Tuesday, April 26, 2011


There are some movies that you have a sense of importance about them, a feeling prior to watching that what you are about to witness is important and a film that needs to be seen. Films of this sort rarely live up to those expectations. THE WAY BACK is not one of those. This is a movie that people should see, people who need to know that the price of freedom isn’t cheap.

Opening in 1943, we are introduced to Janusz (Jim Sturges) a polish officer who is accused of treason by the Russians. With the help of his wife who was tortured into making the accusations, Janusz is sent to one of the gulags (work camps) in Sibera. The gulags were the Russian equivalent of the death camps the Nazis had but not as well publicized or (as is revealed in the extras on this DVD) recorded as much as the Nazis did their camps.

Unwilling to remain in the camp, Janusz makes friends with another prisoner who says there is a way out. Given directions and the smallest of hopes that it can happen, the pair make plans to escape. But at the same time, they realize there is a better chance with greater numbers. They pick up several people in their plan and when the time arrives they stall the camp’s generator and head for a weak link in the fence.

On the run facing the dangers of the frozen wilderness as well as the possibility of capture by the guards or by people of the area since they have a price on their heads, the group struggles on, keeping off the beaten path and making their way to what they hope is freedom. Among the group are an American who goes by the name of Mister Smith (Ed Harris) and a Russian criminal named Valka (Colin Farrell). Each has their own idiosyncrasies to add to the group, Smith doing his best not to care about anyone and Valka being the tough as nails killer in the group.

Their trek takes them across dangerous terrain and they soon feel that they are lost. Setting out on his own to make certain they aren’t, Janusz finds the lake they have been searching for and their hopes rise. As they move along the lakeside path, they encounter a young woman named Irena (Saoirse Ronan) who asks to join them. Thinking she will just slow them down they deny her the chance, but she eventually does join.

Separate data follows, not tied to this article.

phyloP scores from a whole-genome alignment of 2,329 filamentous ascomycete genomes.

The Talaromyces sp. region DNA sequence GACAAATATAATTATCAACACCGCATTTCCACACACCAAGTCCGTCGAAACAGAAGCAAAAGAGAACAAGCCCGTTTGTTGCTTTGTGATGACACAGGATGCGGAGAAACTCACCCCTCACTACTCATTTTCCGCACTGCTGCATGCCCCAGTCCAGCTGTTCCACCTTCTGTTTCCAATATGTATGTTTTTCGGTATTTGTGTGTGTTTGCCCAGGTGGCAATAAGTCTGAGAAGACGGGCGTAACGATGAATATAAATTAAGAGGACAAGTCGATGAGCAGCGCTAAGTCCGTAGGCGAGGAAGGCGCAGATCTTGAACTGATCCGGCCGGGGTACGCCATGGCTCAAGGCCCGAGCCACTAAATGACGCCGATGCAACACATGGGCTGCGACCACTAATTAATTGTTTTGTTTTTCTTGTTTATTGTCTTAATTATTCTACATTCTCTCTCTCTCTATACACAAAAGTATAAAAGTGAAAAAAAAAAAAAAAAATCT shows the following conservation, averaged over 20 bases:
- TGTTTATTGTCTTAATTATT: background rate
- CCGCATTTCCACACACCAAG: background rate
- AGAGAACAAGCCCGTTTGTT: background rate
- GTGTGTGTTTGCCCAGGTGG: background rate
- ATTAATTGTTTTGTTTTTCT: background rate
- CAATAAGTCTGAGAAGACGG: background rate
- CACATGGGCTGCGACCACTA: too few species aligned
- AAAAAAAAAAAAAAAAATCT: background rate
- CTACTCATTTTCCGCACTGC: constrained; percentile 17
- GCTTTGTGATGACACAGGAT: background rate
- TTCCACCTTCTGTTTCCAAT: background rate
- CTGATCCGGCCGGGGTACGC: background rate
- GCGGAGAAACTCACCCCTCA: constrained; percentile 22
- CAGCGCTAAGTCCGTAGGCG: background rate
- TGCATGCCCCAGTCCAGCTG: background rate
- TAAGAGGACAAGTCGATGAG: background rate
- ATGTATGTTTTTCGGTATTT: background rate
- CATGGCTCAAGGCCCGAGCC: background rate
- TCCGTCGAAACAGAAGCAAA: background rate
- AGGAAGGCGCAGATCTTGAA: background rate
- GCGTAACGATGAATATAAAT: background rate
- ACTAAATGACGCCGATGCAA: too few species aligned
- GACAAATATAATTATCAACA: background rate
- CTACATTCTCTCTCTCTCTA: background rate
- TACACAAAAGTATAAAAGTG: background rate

Moving from the snow covered terrain to the warmer climate, the group continues to head south in hopes of finding the trans-Siberian train line. Once there they plan to cross over it and shortly find themselves in Mongolia where they think they will find freedom. Instead they find more difficulties and a reason to move ever forward heading towards the desert and almost certain death. And should they make that the next thing they will encounter will be the Himalayas.

The most amazing thing about this film is the fact that it is based on a true story. To watch and then realize this makes it all the more engrossing a film to watch and also a sadder one as well. With each step they take, with each encounter with the harshest items nature can toss their way, you wonder if you would have had the fortitude to do what these men did. You can call it a desire to live, a desire for freedom, stubbornness or just a will to live, but what they achieve is remarkable.

Directed by Peter Weir (who did MASTER AND COMMANDER, DEAD POETS SOCIETY, WITNESS and more), the film is placed in the hands of a master. He combines the story of the land and the harshness of it with the tale of men who bond beyond what most do. And at the same time he makes you realize that their hunger for freedom is one they will do anything to satisfy.

THE WAY BACK is not a happy go lucky film. It is brutal but not violent, gut wrenching but not gory, sad but filled with a happiness that comes from inside. It covers a wide spectrum of emotions. It also presents some amazing photography of natural scenes most of us are likely to never witness. But in the end it is an inspiring film and one that should be seen. Not backed by one of the major Hollywood studios, the film had a small release. The fact that it is available on DVD rectifies that situation. It gives those who didn’t have the opportunity to see the film before a chance to watch it and perhaps appreciate their own freedoms just a little bit more.


There are comedians who make some hilarious movies. The problem is that they have a certain shtick that they use…and then use again…and then use again and again and again until they’ve played it out so often that they fade to obscurity. That or they begin to make movies that folks never pay to see any more (see Eddie Murphy). Face it, when you rely on the same character or style over and over again people will tire of you quickly. Such is the case with Jack Black and especially his new DVD release GULLIVER’S TRAVELS.